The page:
AMD's market share in Japan is in decline, ceding significant ground to Intel in recent months. According to information collated by BCN, a Japanese electronics aggregator that pulls sales volume data from retailers and e-tailers across the country, AMD-branded CPU sales hit their lowest point in three years this January, commanding only 25% of total sales volume. AMD's loss is Intel's win, as is usually the case, with the blue giant securing a 74% share of total sales for the same month.
AMD's Japanese market share (by monthly sales volume) achieved a high of around 70% in June 2020; a second peak at 68% of monthly CPU shipments occurred in December of the same year — likely bolstered by the introduction of the Ryzen 5000-series CPU family a month earlier. In either case, it seems that the most popular AMD products centered around the excellent price-to-performance ratio of the Ryzen 5 family, and products within this family accounted for almost half of AMD's sales during those peak months.
AMD's market share gains aren't only attributable to itself, however, as Intel faced severe shortages throughout 2020 due to low production yields with its 10nm manufacturing process (now rebranded to Intel 7). These wreaked havoc with Intel's roadmap, and even forced the company to backport designs to 14nm in order to meet performance and volume demands, avoiding the ill-fated (at the time) 10nm process. Intel's less competitive portfolio, higher volume of overall global market share across product categories, and AMD's then-advantage of having its production at TSMC meant that AMD products were able to fill the void left by Intel's production woes.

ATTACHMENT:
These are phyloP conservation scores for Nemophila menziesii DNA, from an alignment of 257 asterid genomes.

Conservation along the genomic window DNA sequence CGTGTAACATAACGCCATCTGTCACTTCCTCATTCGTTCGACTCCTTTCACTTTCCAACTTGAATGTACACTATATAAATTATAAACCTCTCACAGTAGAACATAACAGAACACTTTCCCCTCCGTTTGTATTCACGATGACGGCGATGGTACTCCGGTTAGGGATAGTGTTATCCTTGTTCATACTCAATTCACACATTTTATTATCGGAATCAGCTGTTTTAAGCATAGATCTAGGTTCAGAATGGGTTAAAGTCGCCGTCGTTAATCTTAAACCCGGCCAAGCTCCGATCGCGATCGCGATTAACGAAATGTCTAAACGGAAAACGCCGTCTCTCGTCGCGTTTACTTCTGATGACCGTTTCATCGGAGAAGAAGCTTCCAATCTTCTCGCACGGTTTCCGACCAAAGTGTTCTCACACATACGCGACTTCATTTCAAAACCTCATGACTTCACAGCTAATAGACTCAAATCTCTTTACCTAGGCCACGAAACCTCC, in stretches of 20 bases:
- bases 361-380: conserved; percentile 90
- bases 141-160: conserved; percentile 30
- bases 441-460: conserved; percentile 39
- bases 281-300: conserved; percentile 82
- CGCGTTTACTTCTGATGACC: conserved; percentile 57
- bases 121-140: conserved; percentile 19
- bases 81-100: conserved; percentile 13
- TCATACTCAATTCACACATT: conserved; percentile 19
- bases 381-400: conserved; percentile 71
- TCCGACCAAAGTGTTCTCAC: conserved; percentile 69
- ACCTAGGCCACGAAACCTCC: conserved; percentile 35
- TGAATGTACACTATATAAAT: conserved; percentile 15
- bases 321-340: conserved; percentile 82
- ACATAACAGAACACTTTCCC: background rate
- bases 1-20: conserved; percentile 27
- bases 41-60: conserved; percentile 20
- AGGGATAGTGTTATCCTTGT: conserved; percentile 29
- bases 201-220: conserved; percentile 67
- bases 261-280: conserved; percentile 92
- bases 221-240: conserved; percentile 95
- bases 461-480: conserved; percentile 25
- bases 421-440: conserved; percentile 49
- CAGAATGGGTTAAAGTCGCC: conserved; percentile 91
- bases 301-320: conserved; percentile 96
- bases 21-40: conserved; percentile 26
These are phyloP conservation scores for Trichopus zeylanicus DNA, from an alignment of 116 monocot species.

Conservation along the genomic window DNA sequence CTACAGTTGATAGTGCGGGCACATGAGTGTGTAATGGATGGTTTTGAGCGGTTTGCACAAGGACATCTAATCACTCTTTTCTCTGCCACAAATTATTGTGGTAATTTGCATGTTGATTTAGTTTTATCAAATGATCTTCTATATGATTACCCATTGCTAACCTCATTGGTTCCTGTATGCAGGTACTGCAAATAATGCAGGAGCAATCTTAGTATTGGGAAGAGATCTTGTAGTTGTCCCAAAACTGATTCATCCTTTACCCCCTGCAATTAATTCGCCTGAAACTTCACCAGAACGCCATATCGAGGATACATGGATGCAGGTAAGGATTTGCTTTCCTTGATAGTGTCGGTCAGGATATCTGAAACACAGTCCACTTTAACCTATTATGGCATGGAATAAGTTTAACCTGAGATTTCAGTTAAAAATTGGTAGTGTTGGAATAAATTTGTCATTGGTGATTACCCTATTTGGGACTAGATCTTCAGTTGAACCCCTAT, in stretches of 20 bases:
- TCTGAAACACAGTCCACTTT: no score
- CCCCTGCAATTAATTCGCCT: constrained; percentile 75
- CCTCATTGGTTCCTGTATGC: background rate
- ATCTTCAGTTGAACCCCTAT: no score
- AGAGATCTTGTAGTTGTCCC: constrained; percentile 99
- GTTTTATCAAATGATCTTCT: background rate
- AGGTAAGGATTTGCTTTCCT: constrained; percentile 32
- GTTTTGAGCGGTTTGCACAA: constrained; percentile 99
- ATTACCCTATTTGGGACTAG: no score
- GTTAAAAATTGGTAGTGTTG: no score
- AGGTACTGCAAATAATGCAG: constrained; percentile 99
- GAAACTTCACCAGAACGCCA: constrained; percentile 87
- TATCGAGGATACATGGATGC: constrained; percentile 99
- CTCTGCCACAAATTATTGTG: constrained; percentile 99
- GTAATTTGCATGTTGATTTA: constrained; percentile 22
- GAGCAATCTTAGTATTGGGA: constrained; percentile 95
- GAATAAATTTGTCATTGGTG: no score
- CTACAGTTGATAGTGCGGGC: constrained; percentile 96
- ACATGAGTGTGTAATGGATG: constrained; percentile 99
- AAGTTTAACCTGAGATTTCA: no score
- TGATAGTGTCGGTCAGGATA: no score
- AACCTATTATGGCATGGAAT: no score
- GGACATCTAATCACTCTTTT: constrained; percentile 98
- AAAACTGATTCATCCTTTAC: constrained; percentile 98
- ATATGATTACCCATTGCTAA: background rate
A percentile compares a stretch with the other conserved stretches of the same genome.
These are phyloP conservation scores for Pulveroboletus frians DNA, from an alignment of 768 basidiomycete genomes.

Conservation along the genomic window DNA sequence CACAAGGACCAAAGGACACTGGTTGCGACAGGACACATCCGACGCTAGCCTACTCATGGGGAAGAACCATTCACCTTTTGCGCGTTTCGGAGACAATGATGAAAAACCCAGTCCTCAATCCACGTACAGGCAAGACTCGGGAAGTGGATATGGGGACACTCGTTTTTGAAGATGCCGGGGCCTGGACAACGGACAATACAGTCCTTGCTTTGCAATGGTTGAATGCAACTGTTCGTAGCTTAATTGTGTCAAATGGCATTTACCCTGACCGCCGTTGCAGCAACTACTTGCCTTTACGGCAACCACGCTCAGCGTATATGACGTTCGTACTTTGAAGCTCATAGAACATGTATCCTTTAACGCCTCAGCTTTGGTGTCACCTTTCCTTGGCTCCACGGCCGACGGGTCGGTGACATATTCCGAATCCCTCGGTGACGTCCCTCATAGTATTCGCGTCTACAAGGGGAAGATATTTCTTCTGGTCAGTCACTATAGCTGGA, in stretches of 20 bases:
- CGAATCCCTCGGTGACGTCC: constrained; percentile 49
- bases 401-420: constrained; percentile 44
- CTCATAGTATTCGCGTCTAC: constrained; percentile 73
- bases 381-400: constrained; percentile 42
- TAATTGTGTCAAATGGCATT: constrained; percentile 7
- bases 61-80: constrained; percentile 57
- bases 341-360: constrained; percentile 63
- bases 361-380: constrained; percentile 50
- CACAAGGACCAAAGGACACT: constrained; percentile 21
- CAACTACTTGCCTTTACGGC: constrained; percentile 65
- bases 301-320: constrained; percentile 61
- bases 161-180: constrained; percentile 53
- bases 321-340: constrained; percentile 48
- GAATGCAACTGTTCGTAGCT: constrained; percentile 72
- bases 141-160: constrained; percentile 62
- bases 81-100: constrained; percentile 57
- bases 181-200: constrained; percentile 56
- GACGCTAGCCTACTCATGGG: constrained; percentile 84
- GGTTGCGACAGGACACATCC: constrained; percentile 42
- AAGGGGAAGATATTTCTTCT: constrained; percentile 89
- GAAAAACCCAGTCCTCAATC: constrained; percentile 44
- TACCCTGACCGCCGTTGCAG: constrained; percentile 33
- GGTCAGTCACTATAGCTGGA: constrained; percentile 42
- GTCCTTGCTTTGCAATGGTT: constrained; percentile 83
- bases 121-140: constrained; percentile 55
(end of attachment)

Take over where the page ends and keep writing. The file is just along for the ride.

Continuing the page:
But of course, tides turn in the semiconductor space, and Intel has generally recovered from its manufacturing issues, ramping up volumes after the re-engineering of the 10nm process with its SuperFin technology. AMD, meanwhile, is now facing shortages with foundry partner TSMC, which serves some of the biggest wafer-consuming companies in the world alongside AMD — Apple, Qualcomm, and several other clients all battle for TSMC's limited node production capacity, which has been exacerbated by the pandemic.
One might think that AMD's market share decline means the company's CPUs have somehow become so much less desirable than Intel's. The launch of Alder Lake and the 12th Gen Core family, which put Intel back at CPU performance parity with AMD (and in our Best CPUs for Gaming picks), certainly contributed to the decline in AMD's sales. However, that's likely not the only reason, as despite the overwhelming demand and supply constraints experienced in the electronics space, AMD has consistently outpaced itself in earnings, leading the IC (Integrated Circuit) industry's growth for 2021.
AMD, like all other companies, prioritizes manufacturing (and deliveries) of products with higher ASPs (Average Sale Price) — and even then, AMD also prioritizes stocks and supplies for the markets in which its brand recognition is stronger. We may merely be looking at the effects of AMD's product and distribution priorities, but the fact remains that Intel outsold AMD three-to-one in Japan, with a significant amount of the sales volume gain spiking after Alder Lake's November 2021 launch. A month doesn't a trend make, but smoke does mostly arise wherever there's a fire.